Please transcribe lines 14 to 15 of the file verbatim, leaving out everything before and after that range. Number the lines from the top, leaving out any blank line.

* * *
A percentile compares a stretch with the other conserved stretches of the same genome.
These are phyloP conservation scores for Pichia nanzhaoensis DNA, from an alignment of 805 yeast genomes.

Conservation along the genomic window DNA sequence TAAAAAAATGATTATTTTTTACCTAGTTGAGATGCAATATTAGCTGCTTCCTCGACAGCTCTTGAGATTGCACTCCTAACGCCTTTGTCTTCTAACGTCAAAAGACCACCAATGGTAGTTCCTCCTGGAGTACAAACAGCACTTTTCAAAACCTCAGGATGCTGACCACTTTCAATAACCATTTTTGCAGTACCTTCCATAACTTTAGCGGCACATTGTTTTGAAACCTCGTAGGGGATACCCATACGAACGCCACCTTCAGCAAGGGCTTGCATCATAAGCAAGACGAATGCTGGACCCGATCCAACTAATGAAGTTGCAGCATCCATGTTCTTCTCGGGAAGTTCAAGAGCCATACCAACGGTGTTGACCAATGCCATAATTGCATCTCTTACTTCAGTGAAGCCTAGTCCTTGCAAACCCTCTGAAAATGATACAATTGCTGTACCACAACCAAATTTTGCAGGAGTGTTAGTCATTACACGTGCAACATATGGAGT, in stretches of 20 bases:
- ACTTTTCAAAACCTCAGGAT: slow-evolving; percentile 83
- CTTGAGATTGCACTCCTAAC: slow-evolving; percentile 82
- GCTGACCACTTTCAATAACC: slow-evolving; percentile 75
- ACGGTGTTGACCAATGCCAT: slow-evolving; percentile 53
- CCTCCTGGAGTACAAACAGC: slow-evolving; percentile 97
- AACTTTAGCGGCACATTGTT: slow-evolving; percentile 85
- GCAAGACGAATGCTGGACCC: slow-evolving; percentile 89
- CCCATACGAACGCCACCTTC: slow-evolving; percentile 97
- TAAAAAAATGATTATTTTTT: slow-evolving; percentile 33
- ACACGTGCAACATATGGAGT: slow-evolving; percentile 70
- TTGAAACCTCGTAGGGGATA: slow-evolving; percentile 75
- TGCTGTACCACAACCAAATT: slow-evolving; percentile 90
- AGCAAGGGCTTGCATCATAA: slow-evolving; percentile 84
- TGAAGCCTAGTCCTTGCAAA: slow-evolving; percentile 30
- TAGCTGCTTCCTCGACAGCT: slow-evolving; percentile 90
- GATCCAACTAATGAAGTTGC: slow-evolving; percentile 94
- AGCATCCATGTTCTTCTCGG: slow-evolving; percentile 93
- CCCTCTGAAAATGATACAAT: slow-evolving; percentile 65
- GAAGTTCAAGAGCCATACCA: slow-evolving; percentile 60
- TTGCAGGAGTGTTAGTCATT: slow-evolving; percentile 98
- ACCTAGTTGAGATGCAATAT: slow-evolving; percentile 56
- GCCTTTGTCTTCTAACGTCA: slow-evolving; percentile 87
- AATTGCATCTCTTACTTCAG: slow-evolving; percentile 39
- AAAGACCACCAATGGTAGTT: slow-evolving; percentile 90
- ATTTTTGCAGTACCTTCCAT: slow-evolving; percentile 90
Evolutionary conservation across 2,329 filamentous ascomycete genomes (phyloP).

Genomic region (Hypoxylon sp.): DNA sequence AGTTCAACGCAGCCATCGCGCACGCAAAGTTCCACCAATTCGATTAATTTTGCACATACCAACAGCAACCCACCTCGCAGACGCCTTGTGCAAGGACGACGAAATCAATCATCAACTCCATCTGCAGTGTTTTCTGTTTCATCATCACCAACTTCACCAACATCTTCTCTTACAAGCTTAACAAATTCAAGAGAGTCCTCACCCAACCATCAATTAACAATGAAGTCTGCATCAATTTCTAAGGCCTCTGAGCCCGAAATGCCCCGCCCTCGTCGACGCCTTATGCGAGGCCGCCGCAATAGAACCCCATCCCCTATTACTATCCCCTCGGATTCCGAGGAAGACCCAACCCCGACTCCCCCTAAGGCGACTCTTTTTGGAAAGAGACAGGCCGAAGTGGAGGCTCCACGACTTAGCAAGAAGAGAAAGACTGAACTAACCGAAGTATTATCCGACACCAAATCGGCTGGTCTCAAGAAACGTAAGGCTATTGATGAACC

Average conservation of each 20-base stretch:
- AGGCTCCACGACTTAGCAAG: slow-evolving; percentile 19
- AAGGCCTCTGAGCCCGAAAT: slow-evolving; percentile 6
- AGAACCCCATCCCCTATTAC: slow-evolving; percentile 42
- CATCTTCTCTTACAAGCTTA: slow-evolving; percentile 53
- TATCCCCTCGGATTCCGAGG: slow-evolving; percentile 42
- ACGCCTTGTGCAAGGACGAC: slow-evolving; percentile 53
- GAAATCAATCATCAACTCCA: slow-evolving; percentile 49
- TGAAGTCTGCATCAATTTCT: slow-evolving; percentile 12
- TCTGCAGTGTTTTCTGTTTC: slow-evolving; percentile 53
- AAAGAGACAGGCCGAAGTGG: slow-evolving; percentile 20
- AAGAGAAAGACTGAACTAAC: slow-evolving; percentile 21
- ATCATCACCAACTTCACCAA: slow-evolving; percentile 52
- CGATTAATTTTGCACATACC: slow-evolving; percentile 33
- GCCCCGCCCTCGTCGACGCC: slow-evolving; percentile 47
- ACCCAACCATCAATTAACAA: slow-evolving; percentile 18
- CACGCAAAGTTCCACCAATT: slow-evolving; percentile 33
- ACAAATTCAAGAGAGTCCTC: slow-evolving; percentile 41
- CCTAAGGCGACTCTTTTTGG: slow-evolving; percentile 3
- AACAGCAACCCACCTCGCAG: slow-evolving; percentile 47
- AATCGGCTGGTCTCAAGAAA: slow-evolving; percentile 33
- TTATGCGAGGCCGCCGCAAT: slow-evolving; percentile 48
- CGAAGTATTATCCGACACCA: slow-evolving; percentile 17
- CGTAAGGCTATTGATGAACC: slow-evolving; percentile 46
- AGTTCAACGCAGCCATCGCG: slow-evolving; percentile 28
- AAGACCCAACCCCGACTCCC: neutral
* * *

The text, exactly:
- TTGAAACCTCGTAGGGGATA: slow-evolving; percentile 75
- TGCTGTACCACAACCAAATT: slow-evolving; percentile 90